Bragg vs. Rosecrans at Stones River, Murfreesboro, Tennessee

By Dale Thomas
The Cleveland Civil War Roundtable
Copyright © 2001, 2008, All Rights Reserved

Editor’s note: This article was originally published in The Charger in the winter of 2001.

The Battle of Stones River took place between December 31, 1862 and January 2, 1863. The fighting started as it had at Shiloh, the previous spring, and the casualties were similar. On the morning of New Year’s Eve, the Confederate attack surprised the Federals who were still eating breakfast. The map shows the course of the fighting during that first, bloody day. The next day saw little significant fighting, but there was no celebrating of New Year’s Day. The two armies held their ground and tended to the wounded and dead.

William S. Rosecrans

On the third day, Thomas and McCook remained in position, while Crittenden was now across the river, occupying the high ground in front of Breckinridge. Hardee and Polk were approximately where they had been at the end of fighting on the first day. Surprised that Rosecrans had not withdrawn, Bragg ordered Breckinridge to attack Crittenden. Overwhelmed and outnumbered, Crittenden’s forces retreated back across the river, but Federal artillery, high above the western bank, fired shot, shell, and canister on the Confederates who fell back after suffering heavy losses. The three-day battle ended with the Federals reoccupying the heights on the east side of Stones River.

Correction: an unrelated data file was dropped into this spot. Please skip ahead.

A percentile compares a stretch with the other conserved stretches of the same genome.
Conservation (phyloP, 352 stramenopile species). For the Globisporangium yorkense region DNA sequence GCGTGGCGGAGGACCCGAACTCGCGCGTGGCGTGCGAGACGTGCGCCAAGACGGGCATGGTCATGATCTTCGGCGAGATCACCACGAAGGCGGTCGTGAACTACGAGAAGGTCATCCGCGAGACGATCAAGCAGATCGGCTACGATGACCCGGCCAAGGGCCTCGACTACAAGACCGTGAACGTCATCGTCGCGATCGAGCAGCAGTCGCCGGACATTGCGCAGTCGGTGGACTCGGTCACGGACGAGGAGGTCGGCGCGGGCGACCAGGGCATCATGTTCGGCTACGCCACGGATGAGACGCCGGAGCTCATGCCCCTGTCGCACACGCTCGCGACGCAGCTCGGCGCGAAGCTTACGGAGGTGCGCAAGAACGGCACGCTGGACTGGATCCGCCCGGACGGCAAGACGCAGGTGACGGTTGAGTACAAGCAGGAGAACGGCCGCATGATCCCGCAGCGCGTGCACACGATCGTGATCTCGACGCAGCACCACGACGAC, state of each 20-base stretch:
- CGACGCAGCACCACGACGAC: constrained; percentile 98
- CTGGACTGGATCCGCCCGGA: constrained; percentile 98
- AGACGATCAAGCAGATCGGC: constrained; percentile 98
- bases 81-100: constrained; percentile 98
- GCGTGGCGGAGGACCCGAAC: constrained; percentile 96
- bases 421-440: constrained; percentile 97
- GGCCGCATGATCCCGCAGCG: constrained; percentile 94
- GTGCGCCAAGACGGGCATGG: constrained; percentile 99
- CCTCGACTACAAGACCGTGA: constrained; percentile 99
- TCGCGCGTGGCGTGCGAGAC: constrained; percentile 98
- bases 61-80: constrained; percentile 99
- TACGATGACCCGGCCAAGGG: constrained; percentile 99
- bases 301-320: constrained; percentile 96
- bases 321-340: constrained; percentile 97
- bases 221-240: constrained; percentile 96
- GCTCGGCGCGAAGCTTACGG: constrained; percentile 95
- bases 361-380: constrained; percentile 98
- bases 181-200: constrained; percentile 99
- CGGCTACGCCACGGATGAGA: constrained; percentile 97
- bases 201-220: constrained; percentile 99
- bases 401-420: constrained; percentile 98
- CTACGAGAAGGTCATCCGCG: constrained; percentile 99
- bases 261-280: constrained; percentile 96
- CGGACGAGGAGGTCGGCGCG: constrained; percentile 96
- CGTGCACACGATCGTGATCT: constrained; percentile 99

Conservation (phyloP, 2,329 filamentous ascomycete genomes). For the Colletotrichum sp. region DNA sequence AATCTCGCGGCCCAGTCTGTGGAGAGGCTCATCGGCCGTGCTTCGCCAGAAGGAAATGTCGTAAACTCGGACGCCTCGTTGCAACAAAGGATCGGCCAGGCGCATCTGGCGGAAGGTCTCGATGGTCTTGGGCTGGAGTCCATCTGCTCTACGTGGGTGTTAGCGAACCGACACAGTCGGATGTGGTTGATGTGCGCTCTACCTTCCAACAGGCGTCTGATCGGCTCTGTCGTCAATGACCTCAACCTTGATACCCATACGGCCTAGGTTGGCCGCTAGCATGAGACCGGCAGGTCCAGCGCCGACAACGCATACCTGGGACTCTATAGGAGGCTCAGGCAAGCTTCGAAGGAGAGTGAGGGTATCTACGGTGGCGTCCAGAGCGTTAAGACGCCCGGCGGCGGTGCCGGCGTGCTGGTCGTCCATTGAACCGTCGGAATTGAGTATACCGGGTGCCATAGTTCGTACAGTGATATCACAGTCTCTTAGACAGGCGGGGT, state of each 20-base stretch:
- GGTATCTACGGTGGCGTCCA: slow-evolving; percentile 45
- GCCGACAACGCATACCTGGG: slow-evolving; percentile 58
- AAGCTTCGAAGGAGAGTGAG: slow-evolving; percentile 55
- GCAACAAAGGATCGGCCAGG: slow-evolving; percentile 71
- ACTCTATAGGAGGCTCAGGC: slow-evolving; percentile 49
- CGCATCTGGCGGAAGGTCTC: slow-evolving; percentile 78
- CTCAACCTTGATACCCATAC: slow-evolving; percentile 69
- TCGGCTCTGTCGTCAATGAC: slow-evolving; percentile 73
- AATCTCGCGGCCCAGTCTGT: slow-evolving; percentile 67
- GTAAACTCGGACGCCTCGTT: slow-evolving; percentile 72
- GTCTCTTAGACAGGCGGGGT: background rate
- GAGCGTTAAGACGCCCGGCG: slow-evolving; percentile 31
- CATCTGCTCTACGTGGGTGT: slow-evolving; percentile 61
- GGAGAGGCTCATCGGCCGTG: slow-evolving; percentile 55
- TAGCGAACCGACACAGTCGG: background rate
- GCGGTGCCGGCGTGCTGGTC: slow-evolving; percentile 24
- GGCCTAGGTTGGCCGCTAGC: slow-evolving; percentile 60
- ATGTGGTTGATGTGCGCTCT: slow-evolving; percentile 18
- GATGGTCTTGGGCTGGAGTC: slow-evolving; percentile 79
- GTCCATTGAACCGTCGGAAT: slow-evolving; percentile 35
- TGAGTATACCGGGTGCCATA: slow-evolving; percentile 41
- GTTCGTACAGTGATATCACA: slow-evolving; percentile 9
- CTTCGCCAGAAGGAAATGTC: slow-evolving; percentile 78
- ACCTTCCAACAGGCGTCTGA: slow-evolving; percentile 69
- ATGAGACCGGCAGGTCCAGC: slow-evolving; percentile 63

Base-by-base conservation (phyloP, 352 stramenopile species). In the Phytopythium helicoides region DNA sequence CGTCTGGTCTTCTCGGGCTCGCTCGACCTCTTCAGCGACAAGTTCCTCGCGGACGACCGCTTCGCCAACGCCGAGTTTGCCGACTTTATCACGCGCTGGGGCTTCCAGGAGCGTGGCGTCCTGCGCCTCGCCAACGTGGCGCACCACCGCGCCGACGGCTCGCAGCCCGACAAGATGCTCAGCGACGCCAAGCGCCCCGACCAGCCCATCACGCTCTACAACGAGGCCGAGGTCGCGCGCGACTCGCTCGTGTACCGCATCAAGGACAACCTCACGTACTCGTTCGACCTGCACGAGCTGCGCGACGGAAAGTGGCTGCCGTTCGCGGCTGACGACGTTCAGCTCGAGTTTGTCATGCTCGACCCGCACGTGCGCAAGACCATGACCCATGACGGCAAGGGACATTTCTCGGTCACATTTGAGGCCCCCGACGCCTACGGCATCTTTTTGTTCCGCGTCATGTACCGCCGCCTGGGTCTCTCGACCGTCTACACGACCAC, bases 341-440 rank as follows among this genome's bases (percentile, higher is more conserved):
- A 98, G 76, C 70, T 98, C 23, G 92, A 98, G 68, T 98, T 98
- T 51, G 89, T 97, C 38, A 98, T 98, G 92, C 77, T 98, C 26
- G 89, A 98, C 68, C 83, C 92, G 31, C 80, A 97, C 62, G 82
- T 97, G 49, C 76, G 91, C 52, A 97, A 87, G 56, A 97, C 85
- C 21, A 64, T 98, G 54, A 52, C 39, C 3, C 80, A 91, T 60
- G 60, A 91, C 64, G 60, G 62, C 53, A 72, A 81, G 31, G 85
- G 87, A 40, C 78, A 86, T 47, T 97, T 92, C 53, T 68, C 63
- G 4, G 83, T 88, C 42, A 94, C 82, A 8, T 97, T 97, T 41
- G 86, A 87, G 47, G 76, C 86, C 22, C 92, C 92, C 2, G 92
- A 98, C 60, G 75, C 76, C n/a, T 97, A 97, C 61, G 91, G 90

The Battle of Stones River
Braxton Bragg

Although tactically indecisive, the Battle of Stones River was strategically a victory for the Union. The casualties on both sides totaled over 23,000 wounded, missing, and dead. After Bragg’s withdrawal from Murfreesboro, Rosecrans’ army was now in control of middle Tennessee. In need of good news after the defeat at Fredericksburg, Lincoln wrote to Rosecrans:

“(Y)ou gave us a hard-earned victory, which had there been a defeat instead, the nation could scarcely have lived over.”

In the Preface of his book, Stones River – Bloody Winter in Tennessee, James Lee McDonough wrote: “I was born, raised, and have lived most of my life within thirty miles of Stones River. Nevertheless, I had visited many of the famous battlefields of the Civil War before I ever tramped around the lines at Murfreesboro.” An understanding of the author’s comments can be most appreciated if you visit the battlefield today. Unlike Shiloh, where the isolation from urbanization has preserved the natural terrain, the diminutive site of Stones River has lost most of its historic topography.

Stones River National Battlefield contains only 570 acres of the nearly 4,000 acres that make up the original battleground. The land within the National Park is traced on the map with broken lines. The largest area includes the National Cemetery, where nearly half of the 6,000 dead are unknown, and the site where Thomas, commanding the Federal Center, stopped the Confederate attack on the first day. To the northeast, a smaller parcel of land contains the site of the Federal artillery that was so decisive on the last day.

What remains of Fortress Rosecrans, constructed after the battle to guard supply lines, is preserved in an area in the southeastern portion of the map. It was the largest earthen fortification built during the Civil War, but today only a remnant of the 14,000-foot wall has survived.

Almost 140 years after the battle, the land immediately to the west of the National Park is gradually being developed. The region to the south is still relatively empty, but if you travel east on the Wilkinson (Manson) Pike, the “Battleground Estates” occupy the position held by Polk at the start of fighting on the first day.